2 November 2021, Brussels – The Fair Standards Alliance (FSA) commends the US Federal Trade Commissioner’s stance on the importance of antitrust enforcement in relation to standard essential patents (SEPs). The FSA strongly agrees that safeguards in the standard-setting process, such as commitments to license on fair, reasonable, and non-discriminatory (FRAND) terms, are critical to promote innovation.
In a speech delivered on 29 October 2021, FTC Commissioner Rebecca Slaughter stressed that “antitrust laws have an important role to play in the standard-setting context, including conduct related to the use or abuse of SEPs”.
The FSA is also encouraged by the anticipated “close cooperation between the [Department of Justice] and FTC and the shared commitment to protecting and promoting competition, especially at its intersection with intellectual property.”
We could not agree more that the threat of exclusion against a willing licensee can enable SEP holders to leverage that threat into royalties that are not in fact FRAND. We share the Commissioner’s “strong belief that SEP holders should not be able to seek exclusionary remedies against a willing licensee” – a stance we have taken for years, also based on EU case law.
As an alliance of businesses of different sizes from around the world and from across the value chain, we also share the Commissioner’s conclusion that competition and innovation from small and medium sized entities is most at risk of being inhibited or completely lost when SEP holders anticompetitively leverage their market power.
Based on our experience, small businesses do indeed have serious concerns about unchecked SEP licensing abuses that result in cost uncertainty and delays in bringing products and new technology to market.
Amongst other thoughtful observations the Commissioner has made in the speech, we also very much appreciate her clarifying that, unlike holdup, holdout is not an antitrust problem as “it does not pose the same concerns from a competition standpoint as holdup, which has the potential to exclude firms from implementing a standard.”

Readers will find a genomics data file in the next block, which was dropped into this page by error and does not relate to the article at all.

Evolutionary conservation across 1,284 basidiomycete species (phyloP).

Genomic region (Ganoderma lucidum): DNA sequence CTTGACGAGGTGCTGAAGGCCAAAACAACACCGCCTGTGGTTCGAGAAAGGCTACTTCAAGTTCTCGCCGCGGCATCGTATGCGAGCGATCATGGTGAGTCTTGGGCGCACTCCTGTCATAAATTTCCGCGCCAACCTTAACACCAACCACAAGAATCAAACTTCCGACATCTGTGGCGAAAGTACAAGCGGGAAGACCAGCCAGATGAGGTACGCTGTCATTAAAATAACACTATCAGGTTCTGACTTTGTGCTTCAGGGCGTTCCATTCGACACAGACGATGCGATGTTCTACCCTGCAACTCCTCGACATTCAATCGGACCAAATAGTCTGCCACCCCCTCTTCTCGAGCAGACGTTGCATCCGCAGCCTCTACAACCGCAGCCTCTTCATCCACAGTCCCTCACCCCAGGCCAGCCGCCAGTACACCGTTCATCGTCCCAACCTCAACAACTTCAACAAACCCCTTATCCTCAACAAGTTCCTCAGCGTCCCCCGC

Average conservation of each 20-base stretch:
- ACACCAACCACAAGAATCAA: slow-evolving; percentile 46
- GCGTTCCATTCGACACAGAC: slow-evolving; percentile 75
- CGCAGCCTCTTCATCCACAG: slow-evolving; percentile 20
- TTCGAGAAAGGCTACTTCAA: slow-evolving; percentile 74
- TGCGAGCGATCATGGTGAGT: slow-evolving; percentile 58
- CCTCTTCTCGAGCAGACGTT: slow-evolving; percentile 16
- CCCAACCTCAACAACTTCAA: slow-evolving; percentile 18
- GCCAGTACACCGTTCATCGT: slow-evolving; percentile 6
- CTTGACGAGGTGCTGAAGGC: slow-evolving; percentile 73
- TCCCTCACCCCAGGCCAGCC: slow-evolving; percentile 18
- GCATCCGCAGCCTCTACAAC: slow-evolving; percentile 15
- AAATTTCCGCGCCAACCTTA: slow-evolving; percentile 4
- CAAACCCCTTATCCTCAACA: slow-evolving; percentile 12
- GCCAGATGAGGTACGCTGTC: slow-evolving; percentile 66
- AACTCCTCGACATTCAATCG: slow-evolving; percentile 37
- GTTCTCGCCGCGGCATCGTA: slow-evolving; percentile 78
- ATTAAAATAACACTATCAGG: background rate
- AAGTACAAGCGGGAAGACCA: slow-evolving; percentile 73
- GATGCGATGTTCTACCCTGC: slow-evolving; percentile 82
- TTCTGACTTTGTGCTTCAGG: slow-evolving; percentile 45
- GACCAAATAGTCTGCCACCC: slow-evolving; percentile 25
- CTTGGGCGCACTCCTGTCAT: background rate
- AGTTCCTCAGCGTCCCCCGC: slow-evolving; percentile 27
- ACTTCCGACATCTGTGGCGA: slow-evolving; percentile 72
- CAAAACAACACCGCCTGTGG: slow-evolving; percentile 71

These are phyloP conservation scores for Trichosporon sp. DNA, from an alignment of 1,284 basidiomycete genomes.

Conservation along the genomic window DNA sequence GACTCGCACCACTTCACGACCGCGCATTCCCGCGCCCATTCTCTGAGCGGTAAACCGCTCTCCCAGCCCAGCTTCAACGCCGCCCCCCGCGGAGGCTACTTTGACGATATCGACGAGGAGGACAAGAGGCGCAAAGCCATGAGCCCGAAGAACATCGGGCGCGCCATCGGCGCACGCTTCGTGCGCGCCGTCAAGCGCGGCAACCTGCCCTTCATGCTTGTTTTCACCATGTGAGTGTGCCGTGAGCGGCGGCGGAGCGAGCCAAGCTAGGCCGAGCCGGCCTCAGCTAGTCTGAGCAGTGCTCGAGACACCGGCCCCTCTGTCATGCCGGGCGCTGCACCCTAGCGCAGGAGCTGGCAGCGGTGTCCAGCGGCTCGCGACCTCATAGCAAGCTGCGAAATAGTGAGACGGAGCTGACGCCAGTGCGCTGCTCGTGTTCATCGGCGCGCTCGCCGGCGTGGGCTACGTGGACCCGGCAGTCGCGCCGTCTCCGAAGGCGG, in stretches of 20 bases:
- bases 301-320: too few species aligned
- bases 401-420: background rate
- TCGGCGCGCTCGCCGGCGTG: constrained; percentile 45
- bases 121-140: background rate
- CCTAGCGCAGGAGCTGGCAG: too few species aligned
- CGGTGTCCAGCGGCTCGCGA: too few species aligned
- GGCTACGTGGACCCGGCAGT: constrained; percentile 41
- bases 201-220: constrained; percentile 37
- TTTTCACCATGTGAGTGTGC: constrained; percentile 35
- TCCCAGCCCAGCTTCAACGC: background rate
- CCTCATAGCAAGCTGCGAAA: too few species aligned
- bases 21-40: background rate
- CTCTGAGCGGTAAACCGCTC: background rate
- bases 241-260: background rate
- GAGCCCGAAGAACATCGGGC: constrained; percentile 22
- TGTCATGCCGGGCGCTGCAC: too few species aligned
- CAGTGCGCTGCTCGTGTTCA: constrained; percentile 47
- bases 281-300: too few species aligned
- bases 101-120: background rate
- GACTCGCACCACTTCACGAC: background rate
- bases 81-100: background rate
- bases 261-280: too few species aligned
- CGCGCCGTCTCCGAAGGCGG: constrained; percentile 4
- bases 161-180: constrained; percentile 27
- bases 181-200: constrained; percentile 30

Robert Pocknell, the Chair of the FSA, said: “This FTC Commissioner speech is very encouraging in many respects as it signals a welcome step to restore balance to the licensing of SEPs. What we need now is an international consensus on these principles, and to ensure that those seeking to license SEPs on FRAND terms are able to do so on a level playing field. As the Internet of Things continues to gain pace, with more and more companies integrating standardised technologies into their products, the need for antitrust enforcement is needed more now than ever”.
The FSA looks forward to working with all branches of the US government to develop policy that creates balance in the standards ecosystem and promotes innovation within a competitive marketplace.
 Rebecca Slaughter, “SEPs, Antitrust, and the FTC” Remarks of Commissioner Rebecca Kelly Slaughter
As Prepared for Delivery, (29 October, 2021) https://www.ftc.gov/system/files/documents/public_statements/1598103/commissioner_slaughter_ansi_102921_final_to_pdf.pdf